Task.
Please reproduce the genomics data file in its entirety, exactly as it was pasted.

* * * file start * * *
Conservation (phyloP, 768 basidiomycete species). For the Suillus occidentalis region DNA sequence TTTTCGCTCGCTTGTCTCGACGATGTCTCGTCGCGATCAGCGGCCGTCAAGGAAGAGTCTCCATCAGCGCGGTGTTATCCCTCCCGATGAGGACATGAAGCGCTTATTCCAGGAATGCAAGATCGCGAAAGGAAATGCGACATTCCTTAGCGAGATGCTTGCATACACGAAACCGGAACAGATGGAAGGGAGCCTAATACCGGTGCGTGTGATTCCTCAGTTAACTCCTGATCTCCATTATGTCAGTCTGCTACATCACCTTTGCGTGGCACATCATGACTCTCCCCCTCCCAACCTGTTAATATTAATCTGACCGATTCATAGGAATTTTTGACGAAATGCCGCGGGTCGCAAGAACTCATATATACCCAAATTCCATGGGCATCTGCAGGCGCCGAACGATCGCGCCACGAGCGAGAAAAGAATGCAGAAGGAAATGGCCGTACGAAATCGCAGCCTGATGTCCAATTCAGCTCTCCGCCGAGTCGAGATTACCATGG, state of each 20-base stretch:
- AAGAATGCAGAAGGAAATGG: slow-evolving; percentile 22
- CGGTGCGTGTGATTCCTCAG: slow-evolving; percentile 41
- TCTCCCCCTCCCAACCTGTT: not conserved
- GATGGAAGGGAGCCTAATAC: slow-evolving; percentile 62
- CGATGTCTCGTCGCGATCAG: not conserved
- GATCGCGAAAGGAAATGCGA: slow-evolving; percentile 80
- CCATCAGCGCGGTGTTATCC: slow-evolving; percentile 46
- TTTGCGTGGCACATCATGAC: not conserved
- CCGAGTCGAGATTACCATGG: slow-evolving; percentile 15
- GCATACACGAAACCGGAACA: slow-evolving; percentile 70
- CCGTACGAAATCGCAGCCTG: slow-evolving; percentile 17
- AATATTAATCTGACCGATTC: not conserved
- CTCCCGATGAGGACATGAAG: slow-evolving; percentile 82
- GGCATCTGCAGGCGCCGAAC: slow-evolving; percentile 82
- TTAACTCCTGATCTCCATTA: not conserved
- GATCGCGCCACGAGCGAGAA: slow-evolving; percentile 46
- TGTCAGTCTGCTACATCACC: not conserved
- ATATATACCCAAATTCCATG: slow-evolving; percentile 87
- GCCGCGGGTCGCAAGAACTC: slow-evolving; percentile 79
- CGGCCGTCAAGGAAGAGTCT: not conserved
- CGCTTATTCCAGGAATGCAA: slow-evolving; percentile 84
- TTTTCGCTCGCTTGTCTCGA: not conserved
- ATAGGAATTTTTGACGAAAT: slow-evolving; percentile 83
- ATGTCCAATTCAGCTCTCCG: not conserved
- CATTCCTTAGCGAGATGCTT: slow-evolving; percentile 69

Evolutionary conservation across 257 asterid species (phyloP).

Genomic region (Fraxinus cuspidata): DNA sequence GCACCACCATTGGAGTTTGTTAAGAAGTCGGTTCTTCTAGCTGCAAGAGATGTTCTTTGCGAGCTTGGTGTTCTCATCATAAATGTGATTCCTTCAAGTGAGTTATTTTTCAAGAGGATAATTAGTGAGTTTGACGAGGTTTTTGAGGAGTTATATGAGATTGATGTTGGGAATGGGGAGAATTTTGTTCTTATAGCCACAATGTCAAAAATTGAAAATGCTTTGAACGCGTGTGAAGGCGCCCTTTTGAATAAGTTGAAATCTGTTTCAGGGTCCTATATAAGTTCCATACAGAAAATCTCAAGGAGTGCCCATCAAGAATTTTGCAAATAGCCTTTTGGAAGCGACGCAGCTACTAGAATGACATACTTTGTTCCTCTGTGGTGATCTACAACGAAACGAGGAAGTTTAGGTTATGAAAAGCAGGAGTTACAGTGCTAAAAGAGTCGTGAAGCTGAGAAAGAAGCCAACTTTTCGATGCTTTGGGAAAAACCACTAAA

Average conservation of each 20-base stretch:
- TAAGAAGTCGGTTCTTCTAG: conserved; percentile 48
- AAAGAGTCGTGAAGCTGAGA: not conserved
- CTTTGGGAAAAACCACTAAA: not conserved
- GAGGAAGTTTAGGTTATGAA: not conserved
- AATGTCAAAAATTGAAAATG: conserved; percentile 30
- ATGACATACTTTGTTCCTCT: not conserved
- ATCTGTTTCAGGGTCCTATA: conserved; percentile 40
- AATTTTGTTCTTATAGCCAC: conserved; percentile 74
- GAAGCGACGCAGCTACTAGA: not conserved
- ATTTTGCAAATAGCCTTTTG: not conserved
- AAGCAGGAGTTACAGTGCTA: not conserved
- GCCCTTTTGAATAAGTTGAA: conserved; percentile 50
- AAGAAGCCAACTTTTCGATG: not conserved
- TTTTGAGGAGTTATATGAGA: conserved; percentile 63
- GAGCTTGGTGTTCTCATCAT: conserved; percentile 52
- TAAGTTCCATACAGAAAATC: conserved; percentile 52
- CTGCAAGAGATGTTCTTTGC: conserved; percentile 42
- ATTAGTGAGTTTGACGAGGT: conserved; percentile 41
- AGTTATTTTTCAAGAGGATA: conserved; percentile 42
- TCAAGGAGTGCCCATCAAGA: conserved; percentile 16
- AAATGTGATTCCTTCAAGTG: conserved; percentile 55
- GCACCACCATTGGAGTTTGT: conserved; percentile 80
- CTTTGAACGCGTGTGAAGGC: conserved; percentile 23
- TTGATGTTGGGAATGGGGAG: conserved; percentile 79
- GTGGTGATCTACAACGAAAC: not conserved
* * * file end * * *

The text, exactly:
Conservation (phyloP, 768 basidiomycete species). For the Suillus occidentalis region DNA sequence TTTTCGCTCGCTTGTCTCGACGATGTCTCGTCGCGATCAGCGGCCGTCAAGGAAGAGTCTCCATCAGCGCGGTGTTATCCCTCCCGATGAGGACATGAAGCGCTTATTCCAGGAATGCAAGATCGCGAAAGGAAATGCGACATTCCTTAGCGAGATGCTTGCATACACGAAACCGGAACAGATGGAAGGGAGCCTAATACCGGTGCGTGTGATTCCTCAGTTAACTCCTGATCTCCATTATGTCAGTCTGCTACATCACCTTTGCGTGGCACATCATGACTCTCCCCCTCCCAACCTGTTAATATTAATCTGACCGATTCATAGGAATTTTTGACGAAATGCCGCGGGTCGCAAGAACTCATATATACCCAAATTCCATGGGCATCTGCAGGCGCCGAACGATCGCGCCACGAGCGAGAAAAGAATGCAGAAGGAAATGGCCGTACGAAATCGCAGCCTGATGTCCAATTCAGCTCTCCGCCGAGTCGAGATTACCATGG, state of each 20-base stretch:
- AAGAATGCAGAAGGAAATGG: slow-evolving; percentile 22
- CGGTGCGTGTGATTCCTCAG: slow-evolving; percentile 41
- TCTCCCCCTCCCAACCTGTT: not conserved
- GATGGAAGGGAGCCTAATAC: slow-evolving; percentile 62
- CGATGTCTCGTCGCGATCAG: not conserved
- GATCGCGAAAGGAAATGCGA: slow-evolving; percentile 80
- CCATCAGCGCGGTGTTATCC: slow-evolving; percentile 46
- TTTGCGTGGCACATCATGAC: not conserved
- CCGAGTCGAGATTACCATGG: slow-evolving; percentile 15
- GCATACACGAAACCGGAACA: slow-evolving; percentile 70
- CCGTACGAAATCGCAGCCTG: slow-evolving; percentile 17
- AATATTAATCTGACCGATTC: not conserved
- CTCCCGATGAGGACATGAAG: slow-evolving; percentile 82
- GGCATCTGCAGGCGCCGAAC: slow-evolving; percentile 82
- TTAACTCCTGATCTCCATTA: not conserved
- GATCGCGCCACGAGCGAGAA: slow-evolving; percentile 46
- TGTCAGTCTGCTACATCACC: not conserved
- ATATATACCCAAATTCCATG: slow-evolving; percentile 87
- GCCGCGGGTCGCAAGAACTC: slow-evolving; percentile 79
- CGGCCGTCAAGGAAGAGTCT: not conserved
- CGCTTATTCCAGGAATGCAA: slow-evolving; percentile 84
- TTTTCGCTCGCTTGTCTCGA: not conserved
- ATAGGAATTTTTGACGAAAT: slow-evolving; percentile 83
- ATGTCCAATTCAGCTCTCCG: not conserved
- CATTCCTTAGCGAGATGCTT: slow-evolving; percentile 69

Evolutionary conservation across 257 asterid species (phyloP).

Genomic region (Fraxinus cuspidata): DNA sequence GCACCACCATTGGAGTTTGTTAAGAAGTCGGTTCTTCTAGCTGCAAGAGATGTTCTTTGCGAGCTTGGTGTTCTCATCATAAATGTGATTCCTTCAAGTGAGTTATTTTTCAAGAGGATAATTAGTGAGTTTGACGAGGTTTTTGAGGAGTTATATGAGATTGATGTTGGGAATGGGGAGAATTTTGTTCTTATAGCCACAATGTCAAAAATTGAAAATGCTTTGAACGCGTGTGAAGGCGCCCTTTTGAATAAGTTGAAATCTGTTTCAGGGTCCTATATAAGTTCCATACAGAAAATCTCAAGGAGTGCCCATCAAGAATTTTGCAAATAGCCTTTTGGAAGCGACGCAGCTACTAGAATGACATACTTTGTTCCTCTGTGGTGATCTACAACGAAACGAGGAAGTTTAGGTTATGAAAAGCAGGAGTTACAGTGCTAAAAGAGTCGTGAAGCTGAGAAAGAAGCCAACTTTTCGATGCTTTGGGAAAAACCACTAAA

Average conservation of each 20-base stretch:
- TAAGAAGTCGGTTCTTCTAG: conserved; percentile 48
- AAAGAGTCGTGAAGCTGAGA: not conserved
- CTTTGGGAAAAACCACTAAA: not conserved
- GAGGAAGTTTAGGTTATGAA: not conserved
- AATGTCAAAAATTGAAAATG: conserved; percentile 30
- ATGACATACTTTGTTCCTCT: not conserved
- ATCTGTTTCAGGGTCCTATA: conserved; percentile 40
- AATTTTGTTCTTATAGCCAC: conserved; percentile 74
- GAAGCGACGCAGCTACTAGA: not conserved
- ATTTTGCAAATAGCCTTTTG: not conserved
- AAGCAGGAGTTACAGTGCTA: not conserved
- GCCCTTTTGAATAAGTTGAA: conserved; percentile 50
- AAGAAGCCAACTTTTCGATG: not conserved
- TTTTGAGGAGTTATATGAGA: conserved; percentile 63
- GAGCTTGGTGTTCTCATCAT: conserved; percentile 52
- TAAGTTCCATACAGAAAATC: conserved; percentile 52
- CTGCAAGAGATGTTCTTTGC: conserved; percentile 42
- ATTAGTGAGTTTGACGAGGT: conserved; percentile 41
- AGTTATTTTTCAAGAGGATA: conserved; percentile 42
- TCAAGGAGTGCCCATCAAGA: conserved; percentile 16
- AAATGTGATTCCTTCAAGTG: conserved; percentile 55
- GCACCACCATTGGAGTTTGT: conserved; percentile 80
- CTTTGAACGCGTGTGAAGGC: conserved; percentile 23
- TTGATGTTGGGAATGGGGAG: conserved; percentile 79
- GTGGTGATCTACAACGAAAC: not conserved